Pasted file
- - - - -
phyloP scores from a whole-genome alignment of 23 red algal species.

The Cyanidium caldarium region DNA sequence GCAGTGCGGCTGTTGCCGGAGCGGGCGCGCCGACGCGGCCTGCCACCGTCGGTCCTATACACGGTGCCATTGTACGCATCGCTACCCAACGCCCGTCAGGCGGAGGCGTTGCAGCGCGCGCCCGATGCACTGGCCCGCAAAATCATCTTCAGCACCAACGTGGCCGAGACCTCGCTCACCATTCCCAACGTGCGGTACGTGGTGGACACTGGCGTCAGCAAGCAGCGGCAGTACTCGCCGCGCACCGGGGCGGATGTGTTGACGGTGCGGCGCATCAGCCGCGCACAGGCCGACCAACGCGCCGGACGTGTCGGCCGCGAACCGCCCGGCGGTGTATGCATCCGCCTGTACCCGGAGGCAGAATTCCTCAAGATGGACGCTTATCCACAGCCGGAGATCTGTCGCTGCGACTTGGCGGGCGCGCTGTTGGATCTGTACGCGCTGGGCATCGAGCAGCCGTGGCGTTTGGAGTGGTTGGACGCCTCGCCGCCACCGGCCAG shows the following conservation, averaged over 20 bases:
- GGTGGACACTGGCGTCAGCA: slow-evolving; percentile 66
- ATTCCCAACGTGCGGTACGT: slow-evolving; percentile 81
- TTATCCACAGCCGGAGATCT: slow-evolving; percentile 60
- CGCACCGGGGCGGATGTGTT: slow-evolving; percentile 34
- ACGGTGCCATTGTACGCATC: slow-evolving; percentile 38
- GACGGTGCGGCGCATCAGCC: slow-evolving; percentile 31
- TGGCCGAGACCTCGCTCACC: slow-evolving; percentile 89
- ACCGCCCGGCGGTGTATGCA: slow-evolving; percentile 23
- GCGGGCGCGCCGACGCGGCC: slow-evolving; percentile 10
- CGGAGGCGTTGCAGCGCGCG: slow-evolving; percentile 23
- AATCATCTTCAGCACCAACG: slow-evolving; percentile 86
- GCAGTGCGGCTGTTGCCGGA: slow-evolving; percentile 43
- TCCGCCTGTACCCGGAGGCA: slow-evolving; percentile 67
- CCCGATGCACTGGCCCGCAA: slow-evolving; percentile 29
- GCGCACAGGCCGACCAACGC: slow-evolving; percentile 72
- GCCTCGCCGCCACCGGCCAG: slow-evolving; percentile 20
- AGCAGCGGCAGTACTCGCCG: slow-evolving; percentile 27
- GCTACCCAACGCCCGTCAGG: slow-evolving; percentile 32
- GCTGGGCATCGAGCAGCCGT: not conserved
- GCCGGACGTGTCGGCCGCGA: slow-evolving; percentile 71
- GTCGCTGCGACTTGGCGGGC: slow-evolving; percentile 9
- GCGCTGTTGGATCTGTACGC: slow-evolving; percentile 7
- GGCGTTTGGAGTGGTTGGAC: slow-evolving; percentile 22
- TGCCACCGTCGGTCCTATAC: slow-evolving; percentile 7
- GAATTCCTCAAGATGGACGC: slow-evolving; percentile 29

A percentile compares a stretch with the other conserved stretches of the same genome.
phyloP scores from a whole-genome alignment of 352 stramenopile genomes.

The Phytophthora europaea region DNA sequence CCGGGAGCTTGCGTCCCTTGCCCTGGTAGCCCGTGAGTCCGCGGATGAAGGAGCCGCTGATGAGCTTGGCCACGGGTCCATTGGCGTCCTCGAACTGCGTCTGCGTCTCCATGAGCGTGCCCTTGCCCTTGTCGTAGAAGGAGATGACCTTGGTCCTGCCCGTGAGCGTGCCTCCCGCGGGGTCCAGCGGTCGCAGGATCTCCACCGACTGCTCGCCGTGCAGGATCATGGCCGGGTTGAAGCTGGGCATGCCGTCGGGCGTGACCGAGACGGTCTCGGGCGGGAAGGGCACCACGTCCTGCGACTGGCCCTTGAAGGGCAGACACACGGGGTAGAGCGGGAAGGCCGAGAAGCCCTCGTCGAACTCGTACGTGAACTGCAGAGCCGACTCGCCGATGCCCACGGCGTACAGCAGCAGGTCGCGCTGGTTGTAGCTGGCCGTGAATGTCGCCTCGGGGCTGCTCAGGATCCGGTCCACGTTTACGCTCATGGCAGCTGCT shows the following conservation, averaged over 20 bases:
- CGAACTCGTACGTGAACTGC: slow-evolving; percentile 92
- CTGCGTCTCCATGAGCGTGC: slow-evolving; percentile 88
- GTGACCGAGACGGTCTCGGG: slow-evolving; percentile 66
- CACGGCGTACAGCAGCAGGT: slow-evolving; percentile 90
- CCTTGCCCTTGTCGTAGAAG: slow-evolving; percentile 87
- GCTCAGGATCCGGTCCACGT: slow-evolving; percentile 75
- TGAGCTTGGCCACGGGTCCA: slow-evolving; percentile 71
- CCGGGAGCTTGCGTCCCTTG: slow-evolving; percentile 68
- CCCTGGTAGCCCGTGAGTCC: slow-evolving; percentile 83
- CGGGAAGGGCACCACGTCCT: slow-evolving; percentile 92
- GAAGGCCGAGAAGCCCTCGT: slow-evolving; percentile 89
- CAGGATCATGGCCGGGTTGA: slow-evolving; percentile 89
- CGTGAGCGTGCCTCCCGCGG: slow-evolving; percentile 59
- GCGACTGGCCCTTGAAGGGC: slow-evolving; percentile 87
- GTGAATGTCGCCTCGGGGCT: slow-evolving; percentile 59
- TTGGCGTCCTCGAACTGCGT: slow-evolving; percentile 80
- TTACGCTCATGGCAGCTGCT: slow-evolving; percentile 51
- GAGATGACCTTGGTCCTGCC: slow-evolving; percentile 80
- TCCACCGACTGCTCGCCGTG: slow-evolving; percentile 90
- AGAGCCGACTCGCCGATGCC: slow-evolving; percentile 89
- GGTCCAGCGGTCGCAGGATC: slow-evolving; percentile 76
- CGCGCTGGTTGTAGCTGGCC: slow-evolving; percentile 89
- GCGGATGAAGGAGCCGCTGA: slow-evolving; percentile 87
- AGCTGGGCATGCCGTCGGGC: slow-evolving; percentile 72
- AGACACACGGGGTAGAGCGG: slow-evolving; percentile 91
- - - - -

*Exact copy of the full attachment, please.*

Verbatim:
phyloP scores from a whole-genome alignment of 23 red algal species.

The Cyanidium caldarium region DNA sequence GCAGTGCGGCTGTTGCCGGAGCGGGCGCGCCGACGCGGCCTGCCACCGTCGGTCCTATACACGGTGCCATTGTACGCATCGCTACCCAACGCCCGTCAGGCGGAGGCGTTGCAGCGCGCGCCCGATGCACTGGCCCGCAAAATCATCTTCAGCACCAACGTGGCCGAGACCTCGCTCACCATTCCCAACGTGCGGTACGTGGTGGACACTGGCGTCAGCAAGCAGCGGCAGTACTCGCCGCGCACCGGGGCGGATGTGTTGACGGTGCGGCGCATCAGCCGCGCACAGGCCGACCAACGCGCCGGACGTGTCGGCCGCGAACCGCCCGGCGGTGTATGCATCCGCCTGTACCCGGAGGCAGAATTCCTCAAGATGGACGCTTATCCACAGCCGGAGATCTGTCGCTGCGACTTGGCGGGCGCGCTGTTGGATCTGTACGCGCTGGGCATCGAGCAGCCGTGGCGTTTGGAGTGGTTGGACGCCTCGCCGCCACCGGCCAG shows the following conservation, averaged over 20 bases:
- GGTGGACACTGGCGTCAGCA: slow-evolving; percentile 66
- ATTCCCAACGTGCGGTACGT: slow-evolving; percentile 81
- TTATCCACAGCCGGAGATCT: slow-evolving; percentile 60
- CGCACCGGGGCGGATGTGTT: slow-evolving; percentile 34
- ACGGTGCCATTGTACGCATC: slow-evolving; percentile 38
- GACGGTGCGGCGCATCAGCC: slow-evolving; percentile 31
- TGGCCGAGACCTCGCTCACC: slow-evolving; percentile 89
- ACCGCCCGGCGGTGTATGCA: slow-evolving; percentile 23
- GCGGGCGCGCCGACGCGGCC: slow-evolving; percentile 10
- CGGAGGCGTTGCAGCGCGCG: slow-evolving; percentile 23
- AATCATCTTCAGCACCAACG: slow-evolving; percentile 86
- GCAGTGCGGCTGTTGCCGGA: slow-evolving; percentile 43
- TCCGCCTGTACCCGGAGGCA: slow-evolving; percentile 67
- CCCGATGCACTGGCCCGCAA: slow-evolving; percentile 29
- GCGCACAGGCCGACCAACGC: slow-evolving; percentile 72
- GCCTCGCCGCCACCGGCCAG: slow-evolving; percentile 20
- AGCAGCGGCAGTACTCGCCG: slow-evolving; percentile 27
- GCTACCCAACGCCCGTCAGG: slow-evolving; percentile 32
- GCTGGGCATCGAGCAGCCGT: not conserved
- GCCGGACGTGTCGGCCGCGA: slow-evolving; percentile 71
- GTCGCTGCGACTTGGCGGGC: slow-evolving; percentile 9
- GCGCTGTTGGATCTGTACGC: slow-evolving; percentile 7
- GGCGTTTGGAGTGGTTGGAC: slow-evolving; percentile 22
- TGCCACCGTCGGTCCTATAC: slow-evolving; percentile 7
- GAATTCCTCAAGATGGACGC: slow-evolving; percentile 29

A percentile compares a stretch with the other conserved stretches of the same genome.
phyloP scores from a whole-genome alignment of 352 stramenopile genomes.

The Phytophthora europaea region DNA sequence CCGGGAGCTTGCGTCCCTTGCCCTGGTAGCCCGTGAGTCCGCGGATGAAGGAGCCGCTGATGAGCTTGGCCACGGGTCCATTGGCGTCCTCGAACTGCGTCTGCGTCTCCATGAGCGTGCCCTTGCCCTTGTCGTAGAAGGAGATGACCTTGGTCCTGCCCGTGAGCGTGCCTCCCGCGGGGTCCAGCGGTCGCAGGATCTCCACCGACTGCTCGCCGTGCAGGATCATGGCCGGGTTGAAGCTGGGCATGCCGTCGGGCGTGACCGAGACGGTCTCGGGCGGGAAGGGCACCACGTCCTGCGACTGGCCCTTGAAGGGCAGACACACGGGGTAGAGCGGGAAGGCCGAGAAGCCCTCGTCGAACTCGTACGTGAACTGCAGAGCCGACTCGCCGATGCCCACGGCGTACAGCAGCAGGTCGCGCTGGTTGTAGCTGGCCGTGAATGTCGCCTCGGGGCTGCTCAGGATCCGGTCCACGTTTACGCTCATGGCAGCTGCT shows the following conservation, averaged over 20 bases:
- CGAACTCGTACGTGAACTGC: slow-evolving; percentile 92
- CTGCGTCTCCATGAGCGTGC: slow-evolving; percentile 88
- GTGACCGAGACGGTCTCGGG: slow-evolving; percentile 66
- CACGGCGTACAGCAGCAGGT: slow-evolving; percentile 90
- CCTTGCCCTTGTCGTAGAAG: slow-evolving; percentile 87
- GCTCAGGATCCGGTCCACGT: slow-evolving; percentile 75
- TGAGCTTGGCCACGGGTCCA: slow-evolving; percentile 71
- CCGGGAGCTTGCGTCCCTTG: slow-evolving; percentile 68
- CCCTGGTAGCCCGTGAGTCC: slow-evolving; percentile 83
- CGGGAAGGGCACCACGTCCT: slow-evolving; percentile 92
- GAAGGCCGAGAAGCCCTCGT: slow-evolving; percentile 89
- CAGGATCATGGCCGGGTTGA: slow-evolving; percentile 89
- CGTGAGCGTGCCTCCCGCGG: slow-evolving; percentile 59
- GCGACTGGCCCTTGAAGGGC: slow-evolving; percentile 87
- GTGAATGTCGCCTCGGGGCT: slow-evolving; percentile 59
- TTGGCGTCCTCGAACTGCGT: slow-evolving; percentile 80
- TTACGCTCATGGCAGCTGCT: slow-evolving; percentile 51
- GAGATGACCTTGGTCCTGCC: slow-evolving; percentile 80
- TCCACCGACTGCTCGCCGTG: slow-evolving; percentile 90
- AGAGCCGACTCGCCGATGCC: slow-evolving; percentile 89
- GGTCCAGCGGTCGCAGGATC: slow-evolving; percentile 76
- CGCGCTGGTTGTAGCTGGCC: slow-evolving; percentile 89
- GCGGATGAAGGAGCCGCTGA: slow-evolving; percentile 87
- AGCTGGGCATGCCGTCGGGC: slow-evolving; percentile 72
- AGACACACGGGGTAGAGCGG: slow-evolving; percentile 91